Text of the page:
A double-entendre is a phrase or figure of speech that could have two meanings or that could be understood in two different ways.
There are many examples of double-entendre found in literature and in life. In fact, even William Shakespeare and Chaucer used double-entendres.
One of the earliest known examples of a double-entre found in literature dates back to the 14th century. In his famous work, The Canterbury Tales, Chaucer used many different examples of double-entendres. On of the most famous, however, is the use of the word "queynte" to describe both the domestic and womanly duties in the home as well as the female genitalia.
Double-entendre has been found in literature, movies and daily speech every since.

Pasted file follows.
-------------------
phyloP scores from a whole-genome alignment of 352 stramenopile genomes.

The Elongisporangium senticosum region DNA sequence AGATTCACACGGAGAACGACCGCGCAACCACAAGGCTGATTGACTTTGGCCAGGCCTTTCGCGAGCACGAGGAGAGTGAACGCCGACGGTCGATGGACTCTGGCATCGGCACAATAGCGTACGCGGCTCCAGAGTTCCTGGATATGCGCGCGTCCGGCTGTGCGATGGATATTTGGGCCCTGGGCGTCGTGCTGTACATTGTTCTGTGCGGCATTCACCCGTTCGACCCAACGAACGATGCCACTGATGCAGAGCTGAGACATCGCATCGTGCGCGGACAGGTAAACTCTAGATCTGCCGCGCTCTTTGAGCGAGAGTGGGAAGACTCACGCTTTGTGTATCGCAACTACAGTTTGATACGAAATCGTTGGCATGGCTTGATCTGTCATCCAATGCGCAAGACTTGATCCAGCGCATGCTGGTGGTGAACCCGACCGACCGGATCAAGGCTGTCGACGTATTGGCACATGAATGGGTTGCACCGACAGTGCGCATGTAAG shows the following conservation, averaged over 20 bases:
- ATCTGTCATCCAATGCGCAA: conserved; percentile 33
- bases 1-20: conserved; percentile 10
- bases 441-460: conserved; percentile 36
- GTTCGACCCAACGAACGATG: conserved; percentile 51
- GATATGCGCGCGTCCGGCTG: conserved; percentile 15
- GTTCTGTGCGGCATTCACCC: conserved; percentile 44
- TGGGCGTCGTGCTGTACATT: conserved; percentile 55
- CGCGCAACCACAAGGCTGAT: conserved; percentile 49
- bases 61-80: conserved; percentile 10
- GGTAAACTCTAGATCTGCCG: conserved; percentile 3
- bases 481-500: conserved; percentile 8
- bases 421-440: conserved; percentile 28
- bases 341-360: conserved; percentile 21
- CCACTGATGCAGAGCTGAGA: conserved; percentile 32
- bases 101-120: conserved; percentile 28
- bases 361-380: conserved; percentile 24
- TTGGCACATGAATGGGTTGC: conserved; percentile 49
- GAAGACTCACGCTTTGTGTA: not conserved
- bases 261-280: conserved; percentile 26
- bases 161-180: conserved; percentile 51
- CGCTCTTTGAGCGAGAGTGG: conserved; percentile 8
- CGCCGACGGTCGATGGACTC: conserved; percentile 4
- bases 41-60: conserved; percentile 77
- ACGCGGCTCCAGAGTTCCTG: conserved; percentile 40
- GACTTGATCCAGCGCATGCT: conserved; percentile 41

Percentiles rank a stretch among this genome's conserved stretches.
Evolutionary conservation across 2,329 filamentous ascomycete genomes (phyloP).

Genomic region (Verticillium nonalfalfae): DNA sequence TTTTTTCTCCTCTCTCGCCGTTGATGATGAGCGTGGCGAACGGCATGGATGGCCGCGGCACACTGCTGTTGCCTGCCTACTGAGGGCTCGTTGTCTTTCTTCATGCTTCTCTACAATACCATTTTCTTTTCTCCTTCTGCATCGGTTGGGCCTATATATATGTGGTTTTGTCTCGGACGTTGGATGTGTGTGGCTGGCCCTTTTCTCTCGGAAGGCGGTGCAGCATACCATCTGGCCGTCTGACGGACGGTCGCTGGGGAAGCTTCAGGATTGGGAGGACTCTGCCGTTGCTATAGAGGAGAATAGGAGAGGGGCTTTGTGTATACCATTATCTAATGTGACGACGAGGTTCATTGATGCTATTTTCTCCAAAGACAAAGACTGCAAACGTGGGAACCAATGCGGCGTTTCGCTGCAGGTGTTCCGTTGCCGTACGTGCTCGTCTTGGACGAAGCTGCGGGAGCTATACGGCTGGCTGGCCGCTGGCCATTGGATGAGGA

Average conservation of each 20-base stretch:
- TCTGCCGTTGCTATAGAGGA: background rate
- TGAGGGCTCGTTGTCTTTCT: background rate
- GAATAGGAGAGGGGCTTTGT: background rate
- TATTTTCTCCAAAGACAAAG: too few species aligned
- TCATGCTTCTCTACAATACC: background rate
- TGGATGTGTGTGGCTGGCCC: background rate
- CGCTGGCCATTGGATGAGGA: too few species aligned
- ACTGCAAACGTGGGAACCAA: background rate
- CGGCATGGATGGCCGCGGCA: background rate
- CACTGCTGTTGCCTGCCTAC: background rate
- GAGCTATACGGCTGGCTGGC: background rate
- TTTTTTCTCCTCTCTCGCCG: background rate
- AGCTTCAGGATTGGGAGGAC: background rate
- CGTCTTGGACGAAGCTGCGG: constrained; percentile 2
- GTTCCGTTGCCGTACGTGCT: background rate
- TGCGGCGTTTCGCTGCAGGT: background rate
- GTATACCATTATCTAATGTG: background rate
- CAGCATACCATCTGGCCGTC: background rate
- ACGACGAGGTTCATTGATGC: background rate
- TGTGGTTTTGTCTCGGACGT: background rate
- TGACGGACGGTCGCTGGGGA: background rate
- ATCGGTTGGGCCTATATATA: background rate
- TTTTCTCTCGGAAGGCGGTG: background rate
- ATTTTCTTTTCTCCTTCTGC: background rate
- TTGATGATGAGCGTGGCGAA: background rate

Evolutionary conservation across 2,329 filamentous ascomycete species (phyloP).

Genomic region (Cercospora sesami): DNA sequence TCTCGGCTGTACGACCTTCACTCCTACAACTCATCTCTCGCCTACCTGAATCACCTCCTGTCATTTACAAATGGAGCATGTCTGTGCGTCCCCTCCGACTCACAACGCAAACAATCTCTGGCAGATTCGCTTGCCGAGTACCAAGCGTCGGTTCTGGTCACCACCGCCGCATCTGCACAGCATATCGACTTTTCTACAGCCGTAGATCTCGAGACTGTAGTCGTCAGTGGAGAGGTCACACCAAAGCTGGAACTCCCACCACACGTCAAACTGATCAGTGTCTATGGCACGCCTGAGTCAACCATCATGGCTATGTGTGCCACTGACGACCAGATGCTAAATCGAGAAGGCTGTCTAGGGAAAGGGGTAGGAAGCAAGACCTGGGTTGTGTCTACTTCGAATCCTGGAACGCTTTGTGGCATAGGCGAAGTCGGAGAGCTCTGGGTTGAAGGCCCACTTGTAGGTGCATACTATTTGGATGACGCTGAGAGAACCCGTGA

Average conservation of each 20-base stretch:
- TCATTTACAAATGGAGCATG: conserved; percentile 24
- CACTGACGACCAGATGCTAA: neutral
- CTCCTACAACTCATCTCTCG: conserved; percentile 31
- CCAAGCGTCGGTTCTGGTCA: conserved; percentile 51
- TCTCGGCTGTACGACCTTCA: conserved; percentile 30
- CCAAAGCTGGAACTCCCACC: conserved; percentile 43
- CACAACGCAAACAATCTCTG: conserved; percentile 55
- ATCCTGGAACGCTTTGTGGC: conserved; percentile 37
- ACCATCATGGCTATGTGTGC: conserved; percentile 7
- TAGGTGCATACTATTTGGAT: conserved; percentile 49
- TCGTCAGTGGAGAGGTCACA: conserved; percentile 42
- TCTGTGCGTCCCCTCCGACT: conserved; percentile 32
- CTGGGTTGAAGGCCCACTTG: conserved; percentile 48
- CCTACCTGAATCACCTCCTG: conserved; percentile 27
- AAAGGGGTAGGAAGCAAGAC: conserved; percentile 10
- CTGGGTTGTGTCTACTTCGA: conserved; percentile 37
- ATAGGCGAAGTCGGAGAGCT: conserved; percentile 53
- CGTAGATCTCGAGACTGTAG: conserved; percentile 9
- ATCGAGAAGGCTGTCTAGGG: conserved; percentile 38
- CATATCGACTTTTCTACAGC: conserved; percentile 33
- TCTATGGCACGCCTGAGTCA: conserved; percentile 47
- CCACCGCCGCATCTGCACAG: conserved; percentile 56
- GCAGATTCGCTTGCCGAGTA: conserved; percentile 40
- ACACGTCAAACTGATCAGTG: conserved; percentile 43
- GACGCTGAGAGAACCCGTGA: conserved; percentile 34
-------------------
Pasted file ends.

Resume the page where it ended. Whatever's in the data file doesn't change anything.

Some other examples of double-entendre include:
Because double-entendres are words or phrases that can be interpreted in two ways, they aren't always sexual in nature and sometimes they are not even intentional.
Some examples of accidental double-entendres that have been printed in newspapers or published on the Internet include:
Double-entendres, when used intentionally, can be fun and entertaining because the idea is to get a laugh both from people in the know and from people who do not get the second (or sexual) meaning.
These are just a few of many examples, as often movie and television producers today will use double-entendres so that shows and movies are both entertaining for kids (who do not get the second, sexual or tawdry reference) and for parents who do.